A 93-year-old Irish veteran described the harrowing experiences of the First World War in an illuminating interview in 1988.
Jack Campbell, of the 16th Division of the Royal Dublin Fusiliers, signed up to the British Army during the Great War along with his four brothers so that he could "see the world".
"The only way we could see the world was by joining the army," he told former Late Late Show presenter Gay Byrne in 1988.
Campbell told Byrne that he lied about his age so that he could join the war and said that he was the victim of a German gas attack at the Somme in April 1915. His brother was killed in the same place earlier that day.
The veteran soldier relived the horrors of the infamous First World War gas attacks, vividly recalling how the German army dispersed the poisonous gas as Dublin soldiers attended to the wounded in no man's land near Mouse Trap Farm.
Unbeknownst to Campbell, a German shell had pierced the metal container of his gas mask earlier in the day, allowing the poisonous gas to seep into his gas mask.
He said that the gas forced him to throw up and affected his vision, while he also struggled to breathe.
He was saved by one of his comrades and lost consciousness shortly afterward.
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When he awoke, he found himself at the North Wall in Dublin having remained unconscious throughout the entire journey back to Ireland.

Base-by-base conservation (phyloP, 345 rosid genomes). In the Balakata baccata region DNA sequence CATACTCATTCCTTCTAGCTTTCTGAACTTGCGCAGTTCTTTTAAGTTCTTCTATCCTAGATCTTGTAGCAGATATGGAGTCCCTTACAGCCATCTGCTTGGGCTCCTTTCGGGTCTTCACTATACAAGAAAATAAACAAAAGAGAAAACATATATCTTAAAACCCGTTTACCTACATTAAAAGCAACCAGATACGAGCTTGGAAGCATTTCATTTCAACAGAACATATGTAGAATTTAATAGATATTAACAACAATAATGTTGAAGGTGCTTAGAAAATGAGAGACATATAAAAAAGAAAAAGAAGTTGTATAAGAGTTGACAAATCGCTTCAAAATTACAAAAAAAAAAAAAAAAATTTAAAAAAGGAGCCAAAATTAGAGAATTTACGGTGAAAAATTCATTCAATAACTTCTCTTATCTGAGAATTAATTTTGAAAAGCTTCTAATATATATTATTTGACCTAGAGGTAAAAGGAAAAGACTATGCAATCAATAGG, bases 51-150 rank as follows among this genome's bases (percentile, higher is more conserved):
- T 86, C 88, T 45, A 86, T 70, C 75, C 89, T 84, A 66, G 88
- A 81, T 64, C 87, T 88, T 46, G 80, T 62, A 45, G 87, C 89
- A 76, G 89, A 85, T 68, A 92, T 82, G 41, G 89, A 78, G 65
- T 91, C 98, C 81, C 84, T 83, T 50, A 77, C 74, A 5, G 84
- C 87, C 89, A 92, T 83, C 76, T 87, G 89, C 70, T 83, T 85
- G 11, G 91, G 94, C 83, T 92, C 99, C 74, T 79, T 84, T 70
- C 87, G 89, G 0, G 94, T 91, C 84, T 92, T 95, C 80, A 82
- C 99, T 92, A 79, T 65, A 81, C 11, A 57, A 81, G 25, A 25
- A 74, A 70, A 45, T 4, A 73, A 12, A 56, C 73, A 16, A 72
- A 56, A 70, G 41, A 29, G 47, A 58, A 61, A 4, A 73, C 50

He subsequently regained his health in a private hospital at Dublin Castle.
Campbell also detailed the harrowing experiences of living in the trenches during the Great War.
He said that the soldiers persevered through "all kinds of weather" with barely any food to sustain them.
"If you had a bit of food that you were saving for a rainy day, the only safe place for it was in your stomach," he told Byrne. "The rats would find it no matter where you put it."
Campbell added that the soldiers who survived the trenches had to watch rats "gorge on the bodies of the dead", which piled up all around them.
He also told Byrne that he was "stiff with fear" whenever he had to go over the top and said that soldiers shouted as they ran toward enemy trenches to help alleviate their fears.